If you keep waking up in the night but don't know why, there could be a multitude of different reasons for your interrupted sleep! Here are seven things you should seriously consider...
- Nighttime awakenings happen to everyone and are NORMAL even when not in a time of stress. It's not unusual for people to wake a couple of times in the night, and then fall back to sleep - particularly as we get older. Taking 10-15 minutes to fall asleep is not a concern. This is nothing to worry about.
- See if there is an external reason for your awakening - and if there is, sort it out. If you have a snoring partner, consider earplugs - or if you live on a busy road and it's a night bus waking you, consider double glazing or other soundproofing. When the weather is changing you might find yourself too hot or too cold - make your bedding 'flexible' during season changes by having layers.
- Don't look at your clock or watch in the night. We can accidentally train ourselves to wake up at regular intervals in the night by looking at the time. We check the time, get alarmed or start counting the number of hours we have left - and this trains our 'alerting system' to keep an eye out for what we interpreted as a dangerous situation - conditioning ourselves to wake up at night.
- Ease off the booze. Alcohol will affect your sleep quality - even a little bit has an effect, and not just on the nights you drink. People who drink more will have 'rebound insomnia' and wake at night, usually between 2 and 3 am, as the alcohol's sedative effect begins to wear off. You can help avoid this by losing the booze.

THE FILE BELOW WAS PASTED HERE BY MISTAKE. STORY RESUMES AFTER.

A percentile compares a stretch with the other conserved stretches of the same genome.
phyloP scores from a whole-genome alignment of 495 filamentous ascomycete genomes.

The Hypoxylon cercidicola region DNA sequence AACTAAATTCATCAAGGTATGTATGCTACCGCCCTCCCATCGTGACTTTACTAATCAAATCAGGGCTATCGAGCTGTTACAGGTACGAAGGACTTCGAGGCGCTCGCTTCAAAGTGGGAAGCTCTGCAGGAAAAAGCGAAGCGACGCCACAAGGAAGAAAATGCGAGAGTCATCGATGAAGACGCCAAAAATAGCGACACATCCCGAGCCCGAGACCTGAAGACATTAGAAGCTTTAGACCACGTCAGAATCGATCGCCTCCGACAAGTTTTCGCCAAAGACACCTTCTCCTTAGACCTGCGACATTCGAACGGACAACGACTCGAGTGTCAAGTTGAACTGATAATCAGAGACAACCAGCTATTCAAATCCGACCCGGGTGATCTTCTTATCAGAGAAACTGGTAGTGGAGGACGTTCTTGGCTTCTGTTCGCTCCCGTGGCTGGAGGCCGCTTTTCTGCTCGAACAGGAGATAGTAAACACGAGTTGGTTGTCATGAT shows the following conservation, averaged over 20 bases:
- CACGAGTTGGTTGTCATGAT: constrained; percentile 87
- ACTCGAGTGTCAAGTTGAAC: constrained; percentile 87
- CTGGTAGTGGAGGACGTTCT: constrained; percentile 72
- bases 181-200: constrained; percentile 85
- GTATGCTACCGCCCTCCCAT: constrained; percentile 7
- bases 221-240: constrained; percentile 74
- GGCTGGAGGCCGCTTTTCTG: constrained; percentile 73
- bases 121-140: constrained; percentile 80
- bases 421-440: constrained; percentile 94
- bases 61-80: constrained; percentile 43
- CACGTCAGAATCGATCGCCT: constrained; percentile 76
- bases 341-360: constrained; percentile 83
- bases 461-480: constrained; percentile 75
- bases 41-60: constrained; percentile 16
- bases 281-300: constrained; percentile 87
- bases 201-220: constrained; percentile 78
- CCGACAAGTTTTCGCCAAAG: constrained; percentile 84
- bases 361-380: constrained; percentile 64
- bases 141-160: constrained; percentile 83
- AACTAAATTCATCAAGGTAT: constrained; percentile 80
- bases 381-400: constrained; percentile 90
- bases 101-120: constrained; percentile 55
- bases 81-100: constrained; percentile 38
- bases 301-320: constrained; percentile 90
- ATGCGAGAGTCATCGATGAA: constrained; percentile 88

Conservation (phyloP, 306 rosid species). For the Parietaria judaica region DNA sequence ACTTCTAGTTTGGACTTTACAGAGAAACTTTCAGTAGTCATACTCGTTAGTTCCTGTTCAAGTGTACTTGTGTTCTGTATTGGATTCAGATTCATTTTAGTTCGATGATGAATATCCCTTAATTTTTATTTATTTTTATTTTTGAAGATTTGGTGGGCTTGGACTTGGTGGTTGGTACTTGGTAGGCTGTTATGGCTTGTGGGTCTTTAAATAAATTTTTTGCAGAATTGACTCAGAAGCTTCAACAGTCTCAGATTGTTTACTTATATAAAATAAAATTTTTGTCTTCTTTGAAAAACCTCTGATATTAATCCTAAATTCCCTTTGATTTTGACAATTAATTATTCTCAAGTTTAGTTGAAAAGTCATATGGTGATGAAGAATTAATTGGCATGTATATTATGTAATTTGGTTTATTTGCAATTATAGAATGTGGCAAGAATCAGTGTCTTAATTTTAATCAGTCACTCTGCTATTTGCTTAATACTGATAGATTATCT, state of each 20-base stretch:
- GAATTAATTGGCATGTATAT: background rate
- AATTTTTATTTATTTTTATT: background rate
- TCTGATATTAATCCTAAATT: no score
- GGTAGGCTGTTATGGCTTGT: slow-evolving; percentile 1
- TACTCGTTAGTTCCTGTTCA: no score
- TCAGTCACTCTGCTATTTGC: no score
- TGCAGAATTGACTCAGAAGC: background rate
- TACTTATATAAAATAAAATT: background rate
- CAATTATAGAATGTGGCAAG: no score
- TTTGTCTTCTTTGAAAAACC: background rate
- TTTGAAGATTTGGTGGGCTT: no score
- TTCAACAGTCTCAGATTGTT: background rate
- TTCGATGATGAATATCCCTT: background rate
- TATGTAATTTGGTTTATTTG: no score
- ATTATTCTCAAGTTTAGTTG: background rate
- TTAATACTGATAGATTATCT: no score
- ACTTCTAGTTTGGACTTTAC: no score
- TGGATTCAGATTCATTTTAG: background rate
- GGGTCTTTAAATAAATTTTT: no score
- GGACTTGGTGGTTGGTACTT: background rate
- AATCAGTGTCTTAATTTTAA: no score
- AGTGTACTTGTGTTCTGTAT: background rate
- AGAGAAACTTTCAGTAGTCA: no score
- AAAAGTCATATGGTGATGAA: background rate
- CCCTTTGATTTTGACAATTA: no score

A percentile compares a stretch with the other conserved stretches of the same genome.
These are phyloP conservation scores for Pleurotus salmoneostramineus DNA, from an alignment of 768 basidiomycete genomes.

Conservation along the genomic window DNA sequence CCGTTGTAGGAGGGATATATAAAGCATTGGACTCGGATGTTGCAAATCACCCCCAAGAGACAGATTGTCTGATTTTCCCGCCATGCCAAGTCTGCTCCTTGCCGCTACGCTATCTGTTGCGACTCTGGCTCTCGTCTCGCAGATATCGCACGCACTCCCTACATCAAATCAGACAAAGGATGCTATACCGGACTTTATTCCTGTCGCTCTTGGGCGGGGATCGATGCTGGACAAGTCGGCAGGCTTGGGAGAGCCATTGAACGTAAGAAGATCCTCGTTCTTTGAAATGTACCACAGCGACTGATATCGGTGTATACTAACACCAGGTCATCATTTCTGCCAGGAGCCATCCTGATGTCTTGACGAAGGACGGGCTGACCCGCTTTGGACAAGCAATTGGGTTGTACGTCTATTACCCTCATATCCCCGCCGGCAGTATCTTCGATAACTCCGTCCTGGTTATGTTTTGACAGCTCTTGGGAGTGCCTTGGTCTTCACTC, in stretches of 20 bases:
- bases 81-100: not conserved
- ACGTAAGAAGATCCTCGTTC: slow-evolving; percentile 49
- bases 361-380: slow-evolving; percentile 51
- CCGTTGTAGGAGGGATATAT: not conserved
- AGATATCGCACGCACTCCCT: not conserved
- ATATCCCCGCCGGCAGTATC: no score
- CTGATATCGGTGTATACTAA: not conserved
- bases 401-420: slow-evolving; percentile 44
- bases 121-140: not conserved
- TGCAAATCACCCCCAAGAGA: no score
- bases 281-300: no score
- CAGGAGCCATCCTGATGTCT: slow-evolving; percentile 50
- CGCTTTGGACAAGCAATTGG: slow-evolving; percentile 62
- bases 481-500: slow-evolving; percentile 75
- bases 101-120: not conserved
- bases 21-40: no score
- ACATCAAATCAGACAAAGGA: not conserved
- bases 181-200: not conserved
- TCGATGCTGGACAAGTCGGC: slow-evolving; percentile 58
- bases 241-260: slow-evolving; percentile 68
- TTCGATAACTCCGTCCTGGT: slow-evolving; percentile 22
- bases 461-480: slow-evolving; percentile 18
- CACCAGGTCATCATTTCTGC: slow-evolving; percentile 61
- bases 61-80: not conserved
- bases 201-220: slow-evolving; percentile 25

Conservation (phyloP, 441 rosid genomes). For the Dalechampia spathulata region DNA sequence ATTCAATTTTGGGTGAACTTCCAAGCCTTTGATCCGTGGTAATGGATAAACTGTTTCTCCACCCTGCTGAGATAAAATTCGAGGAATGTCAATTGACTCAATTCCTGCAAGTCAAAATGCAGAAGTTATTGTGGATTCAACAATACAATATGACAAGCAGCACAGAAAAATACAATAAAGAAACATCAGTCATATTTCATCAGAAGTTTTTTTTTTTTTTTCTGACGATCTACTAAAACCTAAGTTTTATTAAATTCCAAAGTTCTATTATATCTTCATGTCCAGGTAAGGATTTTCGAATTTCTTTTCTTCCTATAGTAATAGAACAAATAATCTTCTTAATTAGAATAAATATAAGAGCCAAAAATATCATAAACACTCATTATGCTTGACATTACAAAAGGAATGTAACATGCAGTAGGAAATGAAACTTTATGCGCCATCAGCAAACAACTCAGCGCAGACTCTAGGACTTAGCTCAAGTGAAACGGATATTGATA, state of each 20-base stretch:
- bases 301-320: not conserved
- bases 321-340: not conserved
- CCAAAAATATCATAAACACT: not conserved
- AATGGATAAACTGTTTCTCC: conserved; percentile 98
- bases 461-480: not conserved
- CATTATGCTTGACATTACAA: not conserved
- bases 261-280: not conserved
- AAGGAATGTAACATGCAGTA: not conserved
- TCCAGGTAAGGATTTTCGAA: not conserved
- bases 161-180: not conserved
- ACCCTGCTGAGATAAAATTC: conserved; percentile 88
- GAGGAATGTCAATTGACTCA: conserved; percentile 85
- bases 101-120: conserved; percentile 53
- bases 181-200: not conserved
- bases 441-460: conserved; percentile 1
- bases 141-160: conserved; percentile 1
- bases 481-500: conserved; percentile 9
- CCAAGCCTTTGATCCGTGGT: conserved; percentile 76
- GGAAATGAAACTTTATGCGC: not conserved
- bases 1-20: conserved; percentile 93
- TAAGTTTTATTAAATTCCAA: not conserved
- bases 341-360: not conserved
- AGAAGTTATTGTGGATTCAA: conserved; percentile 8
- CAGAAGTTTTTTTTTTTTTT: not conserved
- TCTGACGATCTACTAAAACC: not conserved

- If you don't fall back to sleep easily, get up and do something! Get out of bed and do something you enjoy doing, especially if you are laying there worried about getting enough sleep. Laying there fretting will train your body that bed is where you worry about sleep, rather than the place where sleep always happens. Staying in bed 'for a couple extra minutes' is a poor investment in your future sleep; if it was you wouldn't be worrying about being awake.
- Work on the worry - anxiety about not sleeping is what keeps insomnia going. The people who don't worry about sleeping are the ones who fall back to sleep in the short term - and return to normal sleep after their short bout of sleeping problems. The people who begin to worry about the sleeping issue develop anxiety and arousal which feeds the sleeping problem.
- See your doctor for a checkup. Even if these tips help you, it's important to know if there is any other underlying health situation that could be contributing to your nighttime wakings. Other sleeping disorders besides insomnia, as well as other health and psychiatric conditions, can affect our sleep and need to be treated appropriately.
Tracy uses her background in psychology and her experience as a healthcare professional alongside her CBTI training to help people reclaim their sleep so they can live the active and vibrant lives they want and deserve.
Tagged in Sleep